I’m just hoping that Pono’s second device is an iPad style server with high-res onboard, upgradeable DAC, RCA outs, huge hard drive, under $400 too! I’ll keep dreaming…you keep writing…


    11. If the PonoPlayer delivers as advertised at a cost of $400 vs $1,500+ for the Astell & Kern 120 then I can think of about a thousand reasons why people would be inclined toward the Pono. And I’m one of them. The big question that remains unanswered is whether the Pono will perform the way they say it will. We probably won’t know that until October.

      I agree with some of your arguments. Provenance obviously is a big issue with hi-res music and I didn’t miss the irony of Beck speaking about the Pono after the mess surrounding his new album (a good album BTW despite the sound issues). However, if Neil Young and company can attract a bigger audience for hi-res music then I’m all for it because that means we all win. It will start the ball rolling and who knows what that will lead to.

      • That’s right. The very nature of a Kickstarter campaign is that VERY few people will know how it performs before shipping….and then (wallop) EVERYONE will find out in October if its hero or zero.

        Many are keen to point out the awesomeness of crowd-funding audio products but I think it has one big drawback: a product doesn’t have to prove itself BEFORE you plonk down your cash. Instead, it (heavily?) relies on emotionally-loaded promotional material to get your credit card across the line.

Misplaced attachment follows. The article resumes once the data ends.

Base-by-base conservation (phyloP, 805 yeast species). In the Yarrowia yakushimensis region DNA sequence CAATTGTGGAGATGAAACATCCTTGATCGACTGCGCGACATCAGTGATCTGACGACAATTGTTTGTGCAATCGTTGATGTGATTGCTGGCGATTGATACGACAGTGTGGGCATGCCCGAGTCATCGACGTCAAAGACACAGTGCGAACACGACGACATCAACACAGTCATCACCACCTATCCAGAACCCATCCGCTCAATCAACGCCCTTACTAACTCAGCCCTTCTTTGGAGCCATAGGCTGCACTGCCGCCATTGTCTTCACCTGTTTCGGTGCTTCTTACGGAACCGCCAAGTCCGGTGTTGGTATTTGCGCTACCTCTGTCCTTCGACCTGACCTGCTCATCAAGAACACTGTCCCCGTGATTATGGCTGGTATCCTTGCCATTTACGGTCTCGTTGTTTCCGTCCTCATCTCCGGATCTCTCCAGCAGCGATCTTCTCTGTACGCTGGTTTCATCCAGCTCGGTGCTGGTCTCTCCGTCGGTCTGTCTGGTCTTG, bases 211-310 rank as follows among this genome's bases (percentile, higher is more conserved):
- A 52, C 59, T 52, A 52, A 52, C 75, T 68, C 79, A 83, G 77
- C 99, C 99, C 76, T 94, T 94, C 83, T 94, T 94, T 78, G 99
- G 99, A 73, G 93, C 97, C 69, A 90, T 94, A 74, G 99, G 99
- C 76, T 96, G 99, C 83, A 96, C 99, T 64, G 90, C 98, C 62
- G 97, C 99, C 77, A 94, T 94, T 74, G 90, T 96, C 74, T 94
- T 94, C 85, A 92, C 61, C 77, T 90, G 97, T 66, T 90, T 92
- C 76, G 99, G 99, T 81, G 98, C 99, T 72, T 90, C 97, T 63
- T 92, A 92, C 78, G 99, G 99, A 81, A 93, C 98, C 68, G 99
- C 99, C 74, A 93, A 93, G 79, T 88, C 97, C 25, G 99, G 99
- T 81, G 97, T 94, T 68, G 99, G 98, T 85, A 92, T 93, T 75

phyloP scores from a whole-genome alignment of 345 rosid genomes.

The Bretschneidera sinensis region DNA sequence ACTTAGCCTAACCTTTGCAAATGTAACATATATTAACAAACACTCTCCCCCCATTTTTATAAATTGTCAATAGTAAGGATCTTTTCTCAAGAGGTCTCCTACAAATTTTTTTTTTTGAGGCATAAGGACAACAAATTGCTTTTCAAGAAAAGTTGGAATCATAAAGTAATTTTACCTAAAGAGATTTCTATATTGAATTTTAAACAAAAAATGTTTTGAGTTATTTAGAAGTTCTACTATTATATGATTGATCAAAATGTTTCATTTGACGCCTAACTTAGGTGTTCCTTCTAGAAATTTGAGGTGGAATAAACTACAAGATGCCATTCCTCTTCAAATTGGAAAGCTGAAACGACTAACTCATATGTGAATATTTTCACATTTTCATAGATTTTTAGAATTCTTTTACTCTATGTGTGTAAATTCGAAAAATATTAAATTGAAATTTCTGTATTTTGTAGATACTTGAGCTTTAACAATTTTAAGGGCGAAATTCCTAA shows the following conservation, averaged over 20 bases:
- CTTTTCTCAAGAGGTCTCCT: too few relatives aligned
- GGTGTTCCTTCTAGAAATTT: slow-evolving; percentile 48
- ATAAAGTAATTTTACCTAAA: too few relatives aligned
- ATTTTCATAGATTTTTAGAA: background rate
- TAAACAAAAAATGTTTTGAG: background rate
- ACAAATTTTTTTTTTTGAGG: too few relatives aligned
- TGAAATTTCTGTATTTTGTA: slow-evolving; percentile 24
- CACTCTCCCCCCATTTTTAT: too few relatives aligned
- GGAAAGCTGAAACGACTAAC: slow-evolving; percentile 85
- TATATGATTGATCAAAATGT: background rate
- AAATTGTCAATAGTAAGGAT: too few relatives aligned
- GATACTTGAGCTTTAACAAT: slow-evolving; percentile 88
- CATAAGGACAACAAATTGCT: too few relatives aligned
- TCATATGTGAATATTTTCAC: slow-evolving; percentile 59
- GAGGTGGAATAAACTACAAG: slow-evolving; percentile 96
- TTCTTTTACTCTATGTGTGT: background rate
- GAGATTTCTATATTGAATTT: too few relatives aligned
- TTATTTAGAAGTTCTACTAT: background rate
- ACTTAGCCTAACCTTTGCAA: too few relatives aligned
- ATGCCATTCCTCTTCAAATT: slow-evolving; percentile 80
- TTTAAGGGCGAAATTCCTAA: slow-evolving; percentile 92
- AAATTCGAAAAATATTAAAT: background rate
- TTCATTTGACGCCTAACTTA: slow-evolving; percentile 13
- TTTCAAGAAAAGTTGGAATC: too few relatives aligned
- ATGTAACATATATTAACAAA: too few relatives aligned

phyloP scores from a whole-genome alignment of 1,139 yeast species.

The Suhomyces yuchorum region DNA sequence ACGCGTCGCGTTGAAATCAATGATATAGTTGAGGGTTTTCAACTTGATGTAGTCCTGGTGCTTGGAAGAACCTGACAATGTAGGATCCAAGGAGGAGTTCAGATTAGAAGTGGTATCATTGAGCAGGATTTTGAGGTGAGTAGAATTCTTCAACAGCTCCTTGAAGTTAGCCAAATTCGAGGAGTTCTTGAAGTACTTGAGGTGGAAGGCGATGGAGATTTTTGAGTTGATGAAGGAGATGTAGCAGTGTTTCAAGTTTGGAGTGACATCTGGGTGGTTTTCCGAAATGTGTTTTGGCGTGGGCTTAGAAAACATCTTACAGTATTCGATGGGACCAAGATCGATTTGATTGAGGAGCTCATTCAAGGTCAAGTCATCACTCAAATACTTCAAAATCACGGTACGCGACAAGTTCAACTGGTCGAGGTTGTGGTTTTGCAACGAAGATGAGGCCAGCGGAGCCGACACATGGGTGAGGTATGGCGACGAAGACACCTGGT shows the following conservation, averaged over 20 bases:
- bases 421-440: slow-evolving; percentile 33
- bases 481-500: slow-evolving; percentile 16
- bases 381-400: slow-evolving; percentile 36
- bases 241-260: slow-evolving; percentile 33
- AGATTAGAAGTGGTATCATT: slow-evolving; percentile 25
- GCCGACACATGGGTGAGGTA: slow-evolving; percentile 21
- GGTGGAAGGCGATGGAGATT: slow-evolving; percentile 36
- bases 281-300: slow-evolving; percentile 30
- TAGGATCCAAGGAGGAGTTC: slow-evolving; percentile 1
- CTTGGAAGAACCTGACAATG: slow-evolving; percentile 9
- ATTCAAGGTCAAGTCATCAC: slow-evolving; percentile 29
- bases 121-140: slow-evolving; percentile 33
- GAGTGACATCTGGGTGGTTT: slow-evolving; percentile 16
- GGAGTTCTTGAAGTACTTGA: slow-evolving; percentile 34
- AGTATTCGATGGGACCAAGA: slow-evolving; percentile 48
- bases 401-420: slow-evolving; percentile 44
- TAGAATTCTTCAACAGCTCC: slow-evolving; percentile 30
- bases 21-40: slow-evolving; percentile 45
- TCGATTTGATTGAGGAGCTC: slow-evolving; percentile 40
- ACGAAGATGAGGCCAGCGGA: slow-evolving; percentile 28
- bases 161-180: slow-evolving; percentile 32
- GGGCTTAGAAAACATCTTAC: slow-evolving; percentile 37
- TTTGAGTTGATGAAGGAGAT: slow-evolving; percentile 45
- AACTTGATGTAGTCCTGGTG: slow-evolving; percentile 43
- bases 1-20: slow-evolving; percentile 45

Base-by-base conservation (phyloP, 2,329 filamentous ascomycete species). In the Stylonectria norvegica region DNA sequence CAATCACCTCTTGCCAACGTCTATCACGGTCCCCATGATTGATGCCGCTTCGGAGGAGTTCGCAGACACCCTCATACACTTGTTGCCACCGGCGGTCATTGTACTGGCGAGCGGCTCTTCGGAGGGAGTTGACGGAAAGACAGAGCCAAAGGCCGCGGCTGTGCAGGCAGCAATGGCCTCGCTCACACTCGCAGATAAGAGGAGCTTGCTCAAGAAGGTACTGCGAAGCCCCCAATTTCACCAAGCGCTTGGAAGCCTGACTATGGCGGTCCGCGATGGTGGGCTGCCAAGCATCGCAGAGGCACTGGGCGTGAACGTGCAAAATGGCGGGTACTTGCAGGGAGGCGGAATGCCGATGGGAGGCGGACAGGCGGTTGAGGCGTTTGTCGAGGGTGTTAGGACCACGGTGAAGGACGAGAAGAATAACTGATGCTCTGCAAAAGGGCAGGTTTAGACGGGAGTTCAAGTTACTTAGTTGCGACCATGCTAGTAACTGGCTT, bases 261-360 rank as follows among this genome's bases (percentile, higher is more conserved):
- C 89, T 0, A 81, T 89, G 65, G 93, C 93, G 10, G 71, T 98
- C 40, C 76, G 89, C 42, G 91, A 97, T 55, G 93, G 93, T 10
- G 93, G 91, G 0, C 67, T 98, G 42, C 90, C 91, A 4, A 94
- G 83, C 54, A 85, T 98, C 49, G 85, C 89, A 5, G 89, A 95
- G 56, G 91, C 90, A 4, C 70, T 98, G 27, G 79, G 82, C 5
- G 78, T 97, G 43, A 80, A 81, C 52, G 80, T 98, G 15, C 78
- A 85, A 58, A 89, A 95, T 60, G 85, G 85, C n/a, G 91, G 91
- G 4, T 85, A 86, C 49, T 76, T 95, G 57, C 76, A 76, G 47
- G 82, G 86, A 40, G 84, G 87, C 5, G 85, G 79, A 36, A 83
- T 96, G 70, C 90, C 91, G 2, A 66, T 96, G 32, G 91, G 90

12. Amazing how myths proliferate. The ESS is not the best sounding chip by any means. It is a dark sounding, analog-mimicking chip. Meaning one might like it if 12-bit capable analog is one’s model rather than live music.
      The news is this: analog is nice, pleasant, warm and moist. It is what it is. 12-bit capable and we are all welcome to it. I have it, like it, understand what it is.
      PONO is cute, an innovative idea for a 2010 business model, but it may work. Today it may provide a lesser cost solution than other DAPs for the general public. Most of these devices sound close enough to each other anyway – for PCM I like the CEntrance M8 being the best – so the public won’t care except for price – to buy the cheaper one. So PONO can win in a larger marketplace provided its downloads will cost no more than $15US per album.
      For the Niel Young firm the PONO device may be an initial money loser they will make up with music sales and later with the efficiencies of volume. I would not write it off.

      • Is it better or worse sounding than the Fiio? The Calyx M? The AK100? You gotta drop $300 to find out. 🙁

    13. One more thing: Since DSD is becoming the new norm – at least in the high end – I don’t “get” how the PONO honchos entirely disregard the DSD format. Storage issues?
      As I said, a 2010 business model.

      • DSD? I dunno man, that’s another kettle of fish. Fish that Hansen thinks stink. 😉

    14. Neil needs to nut up and tell us how PONO is different from